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The CIRIA website states: “Over the last two decades CIRIA, as well as publishing over 50 guides on contaminated land, has gathered information on more than 200 industry guidance documents that help practitioners and other stakeholders to assess and manage risk related to contaminated land and brownfield sites in the UK. Following suggestions from members, information on these references has been compiled in a searchable form. ”
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A recent case involving Network Rail highlights the potentially costly effects of ignoring Japanese Knotweed and allowing it to grow unchecked.
Two neighbours took action after the plant, growing on a railway embankment next to their homes, spread into their properties, resulting the the values being almost halved. In this case the neighbours argued that the knotweed encroached on their homes which caused a nuisance and interfered with the quiet enjoyment of their property. In judgement at the crown Network Rail were ordered to pay £4,320 to each claimant to treat the knotweed and in what is being seen as a key test case, awarded £10,000 each in compensation for the fall in value of their homes.
This has clear implications not only for Network Rail, who of course have innumerable neighbours, but also for all landowners, who should now be redoubling their efforts to identify and control any Japanese Knotweed on their land.
New powers enabling local planning authorities (LPAs) in England to grant planning ‘permission in principle‘ (PiP) for new housing on certain categories of land will speed up the delivery of new homes, the government has advised.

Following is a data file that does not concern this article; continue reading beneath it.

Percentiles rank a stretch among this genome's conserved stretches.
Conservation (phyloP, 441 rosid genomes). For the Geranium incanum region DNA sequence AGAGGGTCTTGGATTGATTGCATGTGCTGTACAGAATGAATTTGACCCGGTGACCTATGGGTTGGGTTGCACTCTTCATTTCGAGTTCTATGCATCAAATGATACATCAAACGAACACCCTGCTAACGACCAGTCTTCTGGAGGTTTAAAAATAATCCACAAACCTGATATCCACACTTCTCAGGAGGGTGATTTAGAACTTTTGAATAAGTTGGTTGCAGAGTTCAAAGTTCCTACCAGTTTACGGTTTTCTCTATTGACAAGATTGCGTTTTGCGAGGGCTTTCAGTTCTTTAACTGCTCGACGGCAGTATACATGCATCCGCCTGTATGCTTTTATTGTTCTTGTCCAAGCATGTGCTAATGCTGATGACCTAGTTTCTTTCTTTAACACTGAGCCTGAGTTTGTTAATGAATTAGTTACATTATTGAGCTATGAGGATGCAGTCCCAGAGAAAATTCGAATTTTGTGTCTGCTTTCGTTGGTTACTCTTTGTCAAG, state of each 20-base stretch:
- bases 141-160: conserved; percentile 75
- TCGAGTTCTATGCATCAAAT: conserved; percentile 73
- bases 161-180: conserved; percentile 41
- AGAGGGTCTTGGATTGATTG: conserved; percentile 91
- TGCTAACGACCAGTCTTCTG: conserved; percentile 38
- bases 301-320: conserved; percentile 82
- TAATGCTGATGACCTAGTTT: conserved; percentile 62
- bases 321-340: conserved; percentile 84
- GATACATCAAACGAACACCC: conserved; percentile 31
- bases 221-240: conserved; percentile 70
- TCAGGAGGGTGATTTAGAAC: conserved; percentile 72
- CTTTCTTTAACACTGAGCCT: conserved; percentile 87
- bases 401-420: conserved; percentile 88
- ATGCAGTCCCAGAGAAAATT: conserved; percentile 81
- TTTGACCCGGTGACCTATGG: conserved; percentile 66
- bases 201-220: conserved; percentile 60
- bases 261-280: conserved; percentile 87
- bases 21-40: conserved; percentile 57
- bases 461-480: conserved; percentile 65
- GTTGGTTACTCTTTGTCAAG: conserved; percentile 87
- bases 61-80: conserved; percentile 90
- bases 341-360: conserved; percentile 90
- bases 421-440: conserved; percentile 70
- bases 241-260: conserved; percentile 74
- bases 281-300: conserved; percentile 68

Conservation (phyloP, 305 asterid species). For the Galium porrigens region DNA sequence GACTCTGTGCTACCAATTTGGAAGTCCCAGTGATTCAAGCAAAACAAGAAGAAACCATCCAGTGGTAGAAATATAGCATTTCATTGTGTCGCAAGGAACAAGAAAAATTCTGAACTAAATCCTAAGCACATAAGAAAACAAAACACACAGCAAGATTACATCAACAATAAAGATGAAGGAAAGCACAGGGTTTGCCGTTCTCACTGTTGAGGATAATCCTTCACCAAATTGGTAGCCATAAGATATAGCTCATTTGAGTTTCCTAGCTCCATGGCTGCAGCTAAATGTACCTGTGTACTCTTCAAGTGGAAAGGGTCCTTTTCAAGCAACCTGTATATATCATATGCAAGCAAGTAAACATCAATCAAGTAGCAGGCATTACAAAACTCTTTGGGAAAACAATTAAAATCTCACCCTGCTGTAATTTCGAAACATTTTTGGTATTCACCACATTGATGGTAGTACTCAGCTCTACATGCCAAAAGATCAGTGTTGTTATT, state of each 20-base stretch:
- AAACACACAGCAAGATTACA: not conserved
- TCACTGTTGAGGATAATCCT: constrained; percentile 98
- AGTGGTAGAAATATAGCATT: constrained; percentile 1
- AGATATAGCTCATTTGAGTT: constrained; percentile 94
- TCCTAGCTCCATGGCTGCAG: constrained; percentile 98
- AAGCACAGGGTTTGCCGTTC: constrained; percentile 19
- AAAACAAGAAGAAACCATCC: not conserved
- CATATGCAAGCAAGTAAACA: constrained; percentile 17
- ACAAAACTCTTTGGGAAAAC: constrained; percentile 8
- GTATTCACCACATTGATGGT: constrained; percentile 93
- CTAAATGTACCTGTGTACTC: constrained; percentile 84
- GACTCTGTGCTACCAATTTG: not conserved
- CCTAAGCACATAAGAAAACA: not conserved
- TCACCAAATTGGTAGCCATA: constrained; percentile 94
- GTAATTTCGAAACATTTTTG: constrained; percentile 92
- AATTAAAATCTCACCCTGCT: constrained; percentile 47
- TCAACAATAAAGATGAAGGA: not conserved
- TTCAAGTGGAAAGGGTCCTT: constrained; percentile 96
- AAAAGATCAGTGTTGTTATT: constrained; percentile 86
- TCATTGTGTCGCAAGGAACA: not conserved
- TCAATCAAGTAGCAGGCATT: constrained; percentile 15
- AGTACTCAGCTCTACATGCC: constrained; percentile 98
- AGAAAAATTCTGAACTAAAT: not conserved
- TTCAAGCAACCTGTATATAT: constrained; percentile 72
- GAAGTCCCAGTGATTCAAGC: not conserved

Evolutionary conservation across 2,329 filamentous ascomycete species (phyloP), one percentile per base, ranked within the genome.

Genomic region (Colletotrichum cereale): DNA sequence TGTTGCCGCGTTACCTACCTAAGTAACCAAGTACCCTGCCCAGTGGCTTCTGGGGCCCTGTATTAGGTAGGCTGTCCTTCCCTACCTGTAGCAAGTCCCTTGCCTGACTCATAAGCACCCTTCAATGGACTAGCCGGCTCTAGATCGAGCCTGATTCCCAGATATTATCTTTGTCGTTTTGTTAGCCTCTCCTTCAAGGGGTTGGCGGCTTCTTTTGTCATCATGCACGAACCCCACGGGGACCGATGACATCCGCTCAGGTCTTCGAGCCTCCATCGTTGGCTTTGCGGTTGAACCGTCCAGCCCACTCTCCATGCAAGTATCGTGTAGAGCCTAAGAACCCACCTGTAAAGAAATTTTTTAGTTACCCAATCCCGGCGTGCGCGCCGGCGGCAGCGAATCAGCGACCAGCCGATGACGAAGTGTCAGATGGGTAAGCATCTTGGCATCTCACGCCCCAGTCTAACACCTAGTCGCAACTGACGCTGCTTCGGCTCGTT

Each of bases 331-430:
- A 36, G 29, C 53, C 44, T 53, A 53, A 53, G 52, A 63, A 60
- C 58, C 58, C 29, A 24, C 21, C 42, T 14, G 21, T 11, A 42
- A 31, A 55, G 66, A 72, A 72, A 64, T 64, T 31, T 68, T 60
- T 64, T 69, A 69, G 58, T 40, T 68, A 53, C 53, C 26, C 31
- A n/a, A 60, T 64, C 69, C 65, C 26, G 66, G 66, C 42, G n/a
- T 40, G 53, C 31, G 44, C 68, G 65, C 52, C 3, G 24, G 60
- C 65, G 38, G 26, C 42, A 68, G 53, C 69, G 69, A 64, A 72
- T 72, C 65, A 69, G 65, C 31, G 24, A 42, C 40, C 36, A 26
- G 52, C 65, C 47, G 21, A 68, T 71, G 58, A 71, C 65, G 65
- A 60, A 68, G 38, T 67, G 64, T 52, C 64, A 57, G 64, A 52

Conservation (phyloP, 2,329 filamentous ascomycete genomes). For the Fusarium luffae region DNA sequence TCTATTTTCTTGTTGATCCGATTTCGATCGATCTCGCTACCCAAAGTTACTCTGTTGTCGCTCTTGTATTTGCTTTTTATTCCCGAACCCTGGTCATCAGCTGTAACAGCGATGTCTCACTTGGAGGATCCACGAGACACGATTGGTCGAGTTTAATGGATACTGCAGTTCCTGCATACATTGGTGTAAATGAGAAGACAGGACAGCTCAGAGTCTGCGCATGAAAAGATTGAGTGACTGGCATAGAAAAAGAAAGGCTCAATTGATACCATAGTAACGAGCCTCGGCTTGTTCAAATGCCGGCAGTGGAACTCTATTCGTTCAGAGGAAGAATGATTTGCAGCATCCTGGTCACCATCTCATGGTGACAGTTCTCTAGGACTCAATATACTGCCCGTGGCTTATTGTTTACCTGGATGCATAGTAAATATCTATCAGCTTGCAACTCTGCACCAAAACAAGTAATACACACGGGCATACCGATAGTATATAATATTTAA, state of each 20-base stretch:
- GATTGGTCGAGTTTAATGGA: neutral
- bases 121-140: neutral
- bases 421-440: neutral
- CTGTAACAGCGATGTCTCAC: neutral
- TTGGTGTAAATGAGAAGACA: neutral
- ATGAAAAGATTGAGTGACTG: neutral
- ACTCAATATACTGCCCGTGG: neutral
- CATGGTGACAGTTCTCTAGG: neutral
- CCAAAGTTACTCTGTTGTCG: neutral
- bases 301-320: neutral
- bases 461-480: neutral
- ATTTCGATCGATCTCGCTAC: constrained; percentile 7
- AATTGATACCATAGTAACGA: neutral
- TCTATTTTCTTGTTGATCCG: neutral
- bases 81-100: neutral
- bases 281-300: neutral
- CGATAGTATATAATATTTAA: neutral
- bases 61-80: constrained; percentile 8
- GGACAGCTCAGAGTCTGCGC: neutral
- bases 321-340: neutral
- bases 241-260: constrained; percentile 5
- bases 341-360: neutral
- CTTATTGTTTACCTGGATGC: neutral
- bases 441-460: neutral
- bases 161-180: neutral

LPAs are now required to produce and maintain up-to-date, publicly available registers of local brownfield land available for housing. Land listed in ‘part 2’ of these new brownfield land registers will be the first category to benefit from automatic PiP for housing-led development, before the new power is rolled out to other categories of land later this year.
The registers are to be split into two parts. Part 2 of the register should list land which has been allocated by the LPA for residential development following set procedures. This is the land to which PiP will apply.
PiP is designed to separate decision-making on issues such as land use, location and amount of residential development from matters of technical detail, thereby reducing opportunities for delay to new housing development during the planning process. Where PiP has been granted, a scheme will receive full planning permission once the LPA has consented to the technical details. The acceptability of the ‘in principle’ issues cannot be reopened at the technical stage. Once granted, PiP for a site will last for five years unless the LPA specify otherwise.
Statutory guidance for local authorities will be published by June 2017, and will explain the role of brownfield registers and PiP in more detail, according to the government.
Not all the legislation and guidance is in place for PiPs and it remains to be seen how effective they will be in accelerating permissions.